The essence of this work is to show students how to reduce landfill dumps in onshore drilling and cementing operations by close looped monitoring of additives. While liquid additives are used in offshore & international cementing operations, land-based operations use a bulk-drybatch-mixed process. Additives control cement volumetric yield, thickening time, compressive strength, free water, rheology, and fluid loss control. Computerized closed-loop control of liquid additives 1) allow unused, uncontaminated cement to be hauled off location after an operation, 2) promote environmental responsibility by reducing the volume of waste cement hauled to a landfill, and 3) provide better quality control of slurries pumped "on-the-fly" due to better distribution of additives in the slurry and tighter computerized tolerances. Students are challenged to always work towards environmentally friendly processes and use of flow regime equations to vary viscosity. Laboratory tests are carried out to verify the predictions made through the regime equations. Surface slurries utilizing liquid sodium silicate in API Class C Cement were designed to meet or exceed Texas Railroad Commission Rule 13 requirements for "zone of critical cement" "extended cement" systems. Slurries were tested for thickening time, free water, compressive strength, and rheology for various combinations of weight, water, yield, additive concentration, and adherence to TRRC (Texas Railroad Commission) Rule 13 specifications.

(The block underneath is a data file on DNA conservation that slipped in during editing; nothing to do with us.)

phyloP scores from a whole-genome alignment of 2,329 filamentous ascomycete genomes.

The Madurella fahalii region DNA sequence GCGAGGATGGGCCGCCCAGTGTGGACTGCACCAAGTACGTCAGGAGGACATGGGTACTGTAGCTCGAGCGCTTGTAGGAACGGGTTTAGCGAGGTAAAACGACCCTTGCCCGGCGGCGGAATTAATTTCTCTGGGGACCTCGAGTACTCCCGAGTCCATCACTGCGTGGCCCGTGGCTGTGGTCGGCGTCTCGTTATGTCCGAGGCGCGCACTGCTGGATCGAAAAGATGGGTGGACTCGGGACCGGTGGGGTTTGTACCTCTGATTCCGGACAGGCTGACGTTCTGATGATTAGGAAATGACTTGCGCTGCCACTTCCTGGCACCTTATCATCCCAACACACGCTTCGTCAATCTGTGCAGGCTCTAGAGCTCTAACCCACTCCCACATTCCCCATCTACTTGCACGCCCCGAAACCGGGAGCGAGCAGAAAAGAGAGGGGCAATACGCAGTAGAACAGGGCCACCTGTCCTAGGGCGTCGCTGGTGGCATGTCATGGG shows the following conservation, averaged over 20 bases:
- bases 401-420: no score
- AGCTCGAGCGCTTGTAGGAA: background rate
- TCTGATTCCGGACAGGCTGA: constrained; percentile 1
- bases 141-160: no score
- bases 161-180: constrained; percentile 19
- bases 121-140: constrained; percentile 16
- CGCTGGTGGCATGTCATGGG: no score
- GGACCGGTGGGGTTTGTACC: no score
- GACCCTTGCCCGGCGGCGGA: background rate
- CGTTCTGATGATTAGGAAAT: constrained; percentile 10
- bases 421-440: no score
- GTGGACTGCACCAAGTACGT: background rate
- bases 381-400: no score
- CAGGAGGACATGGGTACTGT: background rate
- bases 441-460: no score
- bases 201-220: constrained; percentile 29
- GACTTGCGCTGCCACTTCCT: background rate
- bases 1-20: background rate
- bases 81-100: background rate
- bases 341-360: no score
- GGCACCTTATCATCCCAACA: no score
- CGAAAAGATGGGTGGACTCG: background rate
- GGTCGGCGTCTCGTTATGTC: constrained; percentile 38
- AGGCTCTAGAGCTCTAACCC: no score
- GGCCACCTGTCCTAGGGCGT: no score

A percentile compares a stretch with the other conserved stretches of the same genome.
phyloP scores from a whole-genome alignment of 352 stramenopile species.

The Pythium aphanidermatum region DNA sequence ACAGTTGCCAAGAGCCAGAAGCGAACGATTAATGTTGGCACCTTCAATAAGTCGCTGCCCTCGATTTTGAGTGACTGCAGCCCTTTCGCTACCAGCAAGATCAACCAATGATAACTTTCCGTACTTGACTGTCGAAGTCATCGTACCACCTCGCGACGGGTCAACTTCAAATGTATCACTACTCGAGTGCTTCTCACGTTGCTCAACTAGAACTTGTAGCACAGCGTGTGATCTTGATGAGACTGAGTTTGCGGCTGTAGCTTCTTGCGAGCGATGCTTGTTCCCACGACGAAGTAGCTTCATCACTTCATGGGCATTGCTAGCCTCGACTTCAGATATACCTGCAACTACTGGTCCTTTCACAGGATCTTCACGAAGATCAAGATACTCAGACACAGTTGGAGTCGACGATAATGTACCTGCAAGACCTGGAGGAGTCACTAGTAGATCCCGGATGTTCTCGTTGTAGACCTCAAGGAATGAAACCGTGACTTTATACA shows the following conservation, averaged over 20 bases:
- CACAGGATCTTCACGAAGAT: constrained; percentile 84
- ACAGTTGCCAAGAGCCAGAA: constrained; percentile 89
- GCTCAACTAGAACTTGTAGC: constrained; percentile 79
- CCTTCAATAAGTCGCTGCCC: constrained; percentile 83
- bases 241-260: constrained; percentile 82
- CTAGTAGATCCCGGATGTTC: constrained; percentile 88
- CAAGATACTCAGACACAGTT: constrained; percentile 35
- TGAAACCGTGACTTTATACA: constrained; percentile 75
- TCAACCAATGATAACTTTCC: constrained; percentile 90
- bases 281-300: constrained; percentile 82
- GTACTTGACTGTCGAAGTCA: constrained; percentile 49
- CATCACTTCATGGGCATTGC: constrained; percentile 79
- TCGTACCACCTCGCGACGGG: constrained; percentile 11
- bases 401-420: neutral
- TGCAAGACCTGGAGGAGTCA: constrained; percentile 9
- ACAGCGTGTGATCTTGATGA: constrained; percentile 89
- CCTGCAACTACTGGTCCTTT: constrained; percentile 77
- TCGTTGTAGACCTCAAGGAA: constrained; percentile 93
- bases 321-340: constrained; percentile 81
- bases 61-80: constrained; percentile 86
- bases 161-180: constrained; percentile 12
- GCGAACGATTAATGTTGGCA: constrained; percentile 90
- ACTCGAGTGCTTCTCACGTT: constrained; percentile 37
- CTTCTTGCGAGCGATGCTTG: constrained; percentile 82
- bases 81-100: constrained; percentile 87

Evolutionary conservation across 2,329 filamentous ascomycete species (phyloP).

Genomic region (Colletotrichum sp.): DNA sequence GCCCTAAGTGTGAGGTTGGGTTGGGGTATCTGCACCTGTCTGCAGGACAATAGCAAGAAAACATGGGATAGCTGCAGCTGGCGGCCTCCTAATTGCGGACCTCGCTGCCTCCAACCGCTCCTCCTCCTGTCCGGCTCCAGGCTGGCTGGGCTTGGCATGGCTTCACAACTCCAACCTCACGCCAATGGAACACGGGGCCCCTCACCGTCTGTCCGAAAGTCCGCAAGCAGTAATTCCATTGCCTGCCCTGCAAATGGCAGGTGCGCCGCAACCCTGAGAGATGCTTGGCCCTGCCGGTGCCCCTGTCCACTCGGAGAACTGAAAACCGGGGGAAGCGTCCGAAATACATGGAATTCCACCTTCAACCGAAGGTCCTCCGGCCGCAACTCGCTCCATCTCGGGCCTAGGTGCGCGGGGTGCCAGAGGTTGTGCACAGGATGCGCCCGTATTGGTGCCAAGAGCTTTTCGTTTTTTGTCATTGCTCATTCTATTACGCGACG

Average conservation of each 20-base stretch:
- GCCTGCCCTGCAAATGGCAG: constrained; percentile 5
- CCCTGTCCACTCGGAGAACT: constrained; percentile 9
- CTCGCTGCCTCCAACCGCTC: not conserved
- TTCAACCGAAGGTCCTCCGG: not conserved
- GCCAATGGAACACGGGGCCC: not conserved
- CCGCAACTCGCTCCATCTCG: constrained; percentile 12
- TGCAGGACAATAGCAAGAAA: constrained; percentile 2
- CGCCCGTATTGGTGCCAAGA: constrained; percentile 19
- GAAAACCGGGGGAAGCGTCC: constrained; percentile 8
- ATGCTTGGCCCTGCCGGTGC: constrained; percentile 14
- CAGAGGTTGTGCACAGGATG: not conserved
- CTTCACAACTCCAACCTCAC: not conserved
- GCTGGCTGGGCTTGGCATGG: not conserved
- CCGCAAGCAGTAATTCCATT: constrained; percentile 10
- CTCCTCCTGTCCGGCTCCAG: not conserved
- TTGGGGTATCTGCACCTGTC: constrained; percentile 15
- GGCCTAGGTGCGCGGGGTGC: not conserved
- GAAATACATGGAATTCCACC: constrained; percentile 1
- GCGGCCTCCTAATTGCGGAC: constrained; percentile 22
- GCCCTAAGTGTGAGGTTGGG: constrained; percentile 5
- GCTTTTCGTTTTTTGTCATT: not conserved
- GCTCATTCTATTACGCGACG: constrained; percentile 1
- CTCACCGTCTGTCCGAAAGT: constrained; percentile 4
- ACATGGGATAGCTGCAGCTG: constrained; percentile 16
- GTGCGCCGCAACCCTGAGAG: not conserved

|Journal||ASEE Annual Conference and Exposition, Conference Proceedings|
|State||Published - 2006|
|Event||113th Annual ASEE Conference and Exposition, 2006 - Chicago, IL, United States|
Duration: Jun 18 2006 → Jun 21 2006